The critical element in this story has been the mindset of a sequence of leaders of MIT who recognized that there was something special happening in the online world. Perhaps the real beginning of the MITskunkworks was the 2002 launch of OpenCourseWare (OCW). OCW's goal was to make all of MIT's undergraduate and graduate courseware (course notes, problems, curricula) free and accessible to users around the world. At present, materials for over 2,000 MIT courses are in OCW.
I was one of the many who looked with some confusion at this program. Anyone familiar with typical professorial courseware knows it is often sketchy, usually unpolished, and of highly variable quality - why would anyone else be interested in having access to this material that was incredibly inferior to what went on in the halls of MIT? Of course, Clayton Christensen and his theory of disruptive innovation tells us exactly who would be interested in this inferior educational offering - people around the world who are not being well served by options available to them: the OCW approach that looks bad to those who can access MIT and its peers, looks great to many of those around the world who have very little access to quality higher education.
As reported in the Preliminary Report, OCW now is accessed by over a million unique users each month; over time, it has served well over 100 million users. The creators of OCW assumed that it would be most useful to teachers around the world, who would use it to structure their courses along the lines of MIT courses. Like many start-ups, however, OCW has found that their biggest customer base is an unanticipated group: self learners.
Thus, OCW fits the first step of Christensen's description of a potential disruptor. It provides a clearly inferior product, but one that appeals to a large number of previously underserved customers. Because of this large customer base, OCW was able to learn about its product, and clarify its targets.
OCW can be described using GT's perspective as a "disciplined experiment" in this innovation process, and the next critical step is to draw the right lessons from the experiment. In 2010, MIT set up the MIT-Online Study Group To explore the feasibility and possible approaches for MIT to extend its educational leadership, excellence and impact, domestically and worldwide, in a rapidly evolving global environment. It seems very likely that the experiences of OCW were of importance in the deliberations of this group, for the group's report led to the founding of MITx in 2011.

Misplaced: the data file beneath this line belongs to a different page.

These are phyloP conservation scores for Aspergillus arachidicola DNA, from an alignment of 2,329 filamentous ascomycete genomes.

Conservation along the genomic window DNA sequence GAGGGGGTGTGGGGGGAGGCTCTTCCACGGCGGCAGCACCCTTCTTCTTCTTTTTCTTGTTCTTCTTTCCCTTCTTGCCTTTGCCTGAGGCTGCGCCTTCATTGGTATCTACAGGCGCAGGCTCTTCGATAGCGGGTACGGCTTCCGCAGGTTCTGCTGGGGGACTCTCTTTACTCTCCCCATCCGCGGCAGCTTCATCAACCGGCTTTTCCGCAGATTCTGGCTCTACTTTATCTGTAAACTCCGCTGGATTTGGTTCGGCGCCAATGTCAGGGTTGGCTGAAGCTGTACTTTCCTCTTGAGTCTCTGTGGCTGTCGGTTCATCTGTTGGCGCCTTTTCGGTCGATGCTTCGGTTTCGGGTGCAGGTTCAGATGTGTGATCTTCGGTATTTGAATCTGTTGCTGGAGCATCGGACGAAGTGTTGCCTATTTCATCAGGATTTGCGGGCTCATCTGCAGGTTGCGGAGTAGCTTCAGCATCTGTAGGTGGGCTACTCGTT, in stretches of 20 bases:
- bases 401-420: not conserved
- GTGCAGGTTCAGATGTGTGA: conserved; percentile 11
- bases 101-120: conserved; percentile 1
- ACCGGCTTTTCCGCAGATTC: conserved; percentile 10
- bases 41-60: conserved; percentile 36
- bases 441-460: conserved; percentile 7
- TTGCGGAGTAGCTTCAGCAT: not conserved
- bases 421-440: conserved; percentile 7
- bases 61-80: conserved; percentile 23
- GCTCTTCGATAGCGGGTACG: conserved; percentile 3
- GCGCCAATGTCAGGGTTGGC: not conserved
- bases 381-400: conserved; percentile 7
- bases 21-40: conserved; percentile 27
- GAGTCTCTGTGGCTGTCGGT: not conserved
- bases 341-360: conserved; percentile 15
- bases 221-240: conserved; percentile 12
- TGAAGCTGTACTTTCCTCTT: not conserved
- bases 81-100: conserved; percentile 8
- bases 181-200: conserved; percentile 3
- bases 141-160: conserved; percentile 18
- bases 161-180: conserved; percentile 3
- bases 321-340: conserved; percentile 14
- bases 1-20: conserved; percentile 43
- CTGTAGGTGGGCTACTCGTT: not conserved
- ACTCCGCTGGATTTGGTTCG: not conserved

MITx is a big step forward in quality. Instead of a mish-mash of thrown together coursework, MITx presents specially prepared online courses using a high quality platform. Susan Hockfield, the president of MIT at the time of the MITx launch, made it clear that MITx was to be a transformative initiative for MIT, one that would change the face of residential education at MIT. It has been clear from the outset as well that MITx would be a testbed for new approaches to online learning, and that the data from the potentially very large number of users would be thoroughly analyzed in order to continue to improve the approach.Thus, MITx is a second "disciplined experiment" along the pathway of developing a potentially disruptive process.
Taking these two disciplined experiments together, it is interesting to see how they parallel completely Christenen's description of the pathway of a typical external potential disruptor: the original product is terrible by traditional standards, but an underserved customer base exists that enables continuing improvements in the product. Because the product is based on a rapidly improving technology, the product can improve rapidly, eventually becoming competitive with traditional products. That a product that can lead to self-disrupton follows the same developmental pathway as one that disrupts from the outside is logical, but fascinating to see.
Both OCW and MITx are, in GT's description, innovative initiatives that have project teams composed of both dedicated teams and shared teams. The dedicated teams are people who work full time on the project, and shared teams are composed of personnel who work only part time on the project and whose main focus is on the traditional work and standards of the organization, e.g. faculty who contributed material to OCW or courses to MITx, or provide educational oversight. The dedicated team is somewhat shielded from institutional focus on the continuation of the status quo by being able to create its own metrics of success, processes, and culture. Leaders of such initiatives obviously must be skilled to balance the competing drives of the two teams. Strong and clear support from the top is also critical, that that seems to have been the case at MIT.
This use of project teams composed of both dedicated and shared teams is probably necessary for self disruption in higher education. The faculty have been critically involved in the process as part of the shared team since the outset. Essentially all faculty were involved at some level in OCW, encouraged to think about the role of their course material in online education. MITx is drawing the faculty in deeper, as it asks them to produce high quality, pedagogically sound online courses. It is clear from the Preliminary and Final Reports that MITx has stimulated many faculty to think of education in very creative, non-traditional ways that are probably already changing education at MIT for the better.
The recommendation of the Final report to form an Initiative for Educational Innovation is basically a proposal to begin a disciplined experiment on ways to bring the potentially disruptive innovations of MITx into the residential community of MIT. For this step, the shared team - the faculty - will be driving the process much more than in the previous steps. This is where we will see whether the final result is of self-disruption, or a much more conservative sustaining innovation.